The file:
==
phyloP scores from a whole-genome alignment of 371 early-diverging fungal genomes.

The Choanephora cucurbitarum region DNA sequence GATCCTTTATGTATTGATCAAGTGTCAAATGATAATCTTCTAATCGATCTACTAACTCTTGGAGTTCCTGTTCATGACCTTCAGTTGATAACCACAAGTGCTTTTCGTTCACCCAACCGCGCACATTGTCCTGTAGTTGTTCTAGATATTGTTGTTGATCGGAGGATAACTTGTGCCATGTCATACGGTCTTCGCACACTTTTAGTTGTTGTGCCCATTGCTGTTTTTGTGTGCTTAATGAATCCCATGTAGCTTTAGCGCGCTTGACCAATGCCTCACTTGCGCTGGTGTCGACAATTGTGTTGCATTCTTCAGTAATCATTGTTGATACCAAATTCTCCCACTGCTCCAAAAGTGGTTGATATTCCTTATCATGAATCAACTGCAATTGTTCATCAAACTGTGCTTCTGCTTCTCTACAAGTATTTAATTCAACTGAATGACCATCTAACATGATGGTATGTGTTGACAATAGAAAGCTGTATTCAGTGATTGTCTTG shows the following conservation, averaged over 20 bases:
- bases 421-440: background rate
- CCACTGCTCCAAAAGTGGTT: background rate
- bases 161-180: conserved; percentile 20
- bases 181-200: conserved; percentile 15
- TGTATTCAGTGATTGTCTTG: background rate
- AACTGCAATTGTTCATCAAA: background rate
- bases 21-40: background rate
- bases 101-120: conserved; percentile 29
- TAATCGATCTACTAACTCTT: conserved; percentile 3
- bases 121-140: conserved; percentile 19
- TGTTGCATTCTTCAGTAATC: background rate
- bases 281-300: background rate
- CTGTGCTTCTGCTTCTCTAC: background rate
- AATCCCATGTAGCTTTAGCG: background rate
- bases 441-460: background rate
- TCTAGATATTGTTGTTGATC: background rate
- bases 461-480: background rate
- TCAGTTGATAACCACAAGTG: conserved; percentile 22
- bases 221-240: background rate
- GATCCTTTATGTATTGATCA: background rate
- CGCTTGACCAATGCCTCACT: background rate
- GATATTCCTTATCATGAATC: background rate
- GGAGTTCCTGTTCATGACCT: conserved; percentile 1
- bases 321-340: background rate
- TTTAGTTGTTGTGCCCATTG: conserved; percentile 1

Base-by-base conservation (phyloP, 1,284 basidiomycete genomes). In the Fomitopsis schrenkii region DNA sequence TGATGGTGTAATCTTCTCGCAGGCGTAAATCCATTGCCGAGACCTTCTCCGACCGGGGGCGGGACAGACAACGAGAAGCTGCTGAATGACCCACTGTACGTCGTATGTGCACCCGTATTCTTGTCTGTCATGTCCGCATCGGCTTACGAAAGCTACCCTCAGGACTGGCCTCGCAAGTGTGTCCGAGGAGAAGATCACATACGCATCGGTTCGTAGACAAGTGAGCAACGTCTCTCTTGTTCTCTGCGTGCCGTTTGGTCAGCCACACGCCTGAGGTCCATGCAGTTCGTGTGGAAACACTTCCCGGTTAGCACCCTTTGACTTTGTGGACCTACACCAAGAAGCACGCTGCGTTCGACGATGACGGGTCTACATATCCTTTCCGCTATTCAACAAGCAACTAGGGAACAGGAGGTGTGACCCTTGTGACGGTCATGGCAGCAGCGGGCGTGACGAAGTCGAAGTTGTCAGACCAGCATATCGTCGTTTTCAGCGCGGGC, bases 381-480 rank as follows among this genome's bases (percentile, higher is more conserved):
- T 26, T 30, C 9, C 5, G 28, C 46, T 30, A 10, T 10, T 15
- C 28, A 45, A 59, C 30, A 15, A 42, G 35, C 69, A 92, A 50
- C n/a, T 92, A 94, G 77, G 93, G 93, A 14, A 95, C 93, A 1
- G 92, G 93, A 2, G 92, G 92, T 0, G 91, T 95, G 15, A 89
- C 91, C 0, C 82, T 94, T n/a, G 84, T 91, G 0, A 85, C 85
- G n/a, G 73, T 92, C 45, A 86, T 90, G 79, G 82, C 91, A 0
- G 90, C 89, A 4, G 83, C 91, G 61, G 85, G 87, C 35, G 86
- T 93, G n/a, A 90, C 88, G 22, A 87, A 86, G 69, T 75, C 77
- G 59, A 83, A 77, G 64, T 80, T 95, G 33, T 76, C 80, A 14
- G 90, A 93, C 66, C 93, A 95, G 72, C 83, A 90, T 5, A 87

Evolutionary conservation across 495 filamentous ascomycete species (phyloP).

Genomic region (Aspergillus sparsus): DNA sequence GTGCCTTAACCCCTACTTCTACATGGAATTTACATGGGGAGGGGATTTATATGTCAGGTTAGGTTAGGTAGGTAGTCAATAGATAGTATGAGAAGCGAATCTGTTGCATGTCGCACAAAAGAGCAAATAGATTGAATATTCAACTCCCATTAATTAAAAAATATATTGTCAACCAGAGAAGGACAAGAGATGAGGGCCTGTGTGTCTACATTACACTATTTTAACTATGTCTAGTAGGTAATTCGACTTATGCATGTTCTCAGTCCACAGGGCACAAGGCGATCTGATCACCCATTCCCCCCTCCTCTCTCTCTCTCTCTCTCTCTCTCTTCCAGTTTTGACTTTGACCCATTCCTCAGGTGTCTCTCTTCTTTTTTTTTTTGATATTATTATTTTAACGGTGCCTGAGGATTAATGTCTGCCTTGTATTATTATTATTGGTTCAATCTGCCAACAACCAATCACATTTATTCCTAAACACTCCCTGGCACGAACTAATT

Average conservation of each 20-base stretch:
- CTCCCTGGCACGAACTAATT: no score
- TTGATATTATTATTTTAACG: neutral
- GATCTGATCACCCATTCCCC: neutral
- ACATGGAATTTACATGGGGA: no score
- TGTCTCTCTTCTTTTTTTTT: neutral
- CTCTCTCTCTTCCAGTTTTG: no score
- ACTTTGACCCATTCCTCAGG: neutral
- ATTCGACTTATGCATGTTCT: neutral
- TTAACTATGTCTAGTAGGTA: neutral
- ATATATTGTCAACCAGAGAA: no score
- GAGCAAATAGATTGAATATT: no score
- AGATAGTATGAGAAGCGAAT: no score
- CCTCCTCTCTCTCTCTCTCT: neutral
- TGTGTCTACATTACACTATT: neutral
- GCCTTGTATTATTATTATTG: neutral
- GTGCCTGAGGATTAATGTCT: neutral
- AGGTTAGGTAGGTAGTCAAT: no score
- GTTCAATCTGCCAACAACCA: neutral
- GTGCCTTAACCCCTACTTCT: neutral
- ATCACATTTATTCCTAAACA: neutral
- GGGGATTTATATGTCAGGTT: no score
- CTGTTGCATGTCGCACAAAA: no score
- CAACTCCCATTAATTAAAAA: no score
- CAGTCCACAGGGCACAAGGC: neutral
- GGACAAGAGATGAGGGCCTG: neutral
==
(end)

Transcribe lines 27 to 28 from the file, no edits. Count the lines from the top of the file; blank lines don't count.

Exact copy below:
- TTTAGTTGTTGTGCCCATTG: conserved; percentile 1

Base-by-base conservation (phyloP, 1,284 basidiomycete genomes). In the Fomitopsis schrenkii region DNA sequence TGATGGTGTAATCTTCTCGCAGGCGTAAATCCATTGCCGAGACCTTCTCCGACCGGGGGCGGGACAGACAACGAGAAGCTGCTGAATGACCCACTGTACGTCGTATGTGCACCCGTATTCTTGTCTGTCATGTCCGCATCGGCTTACGAAAGCTACCCTCAGGACTGGCCTCGCAAGTGTGTCCGAGGAGAAGATCACATACGCATCGGTTCGTAGACAAGTGAGCAACGTCTCTCTTGTTCTCTGCGTGCCGTTTGGTCAGCCACACGCCTGAGGTCCATGCAGTTCGTGTGGAAACACTTCCCGGTTAGCACCCTTTGACTTTGTGGACCTACACCAAGAAGCACGCTGCGTTCGACGATGACGGGTCTACATATCCTTTCCGCTATTCAACAAGCAACTAGGGAACAGGAGGTGTGACCCTTGTGACGGTCATGGCAGCAGCGGGCGTGACGAAGTCGAAGTTGTCAGACCAGCATATCGTCGTTTTCAGCGCGGGC, bases 381-480 rank as follows among this genome's bases (percentile, higher is more conserved):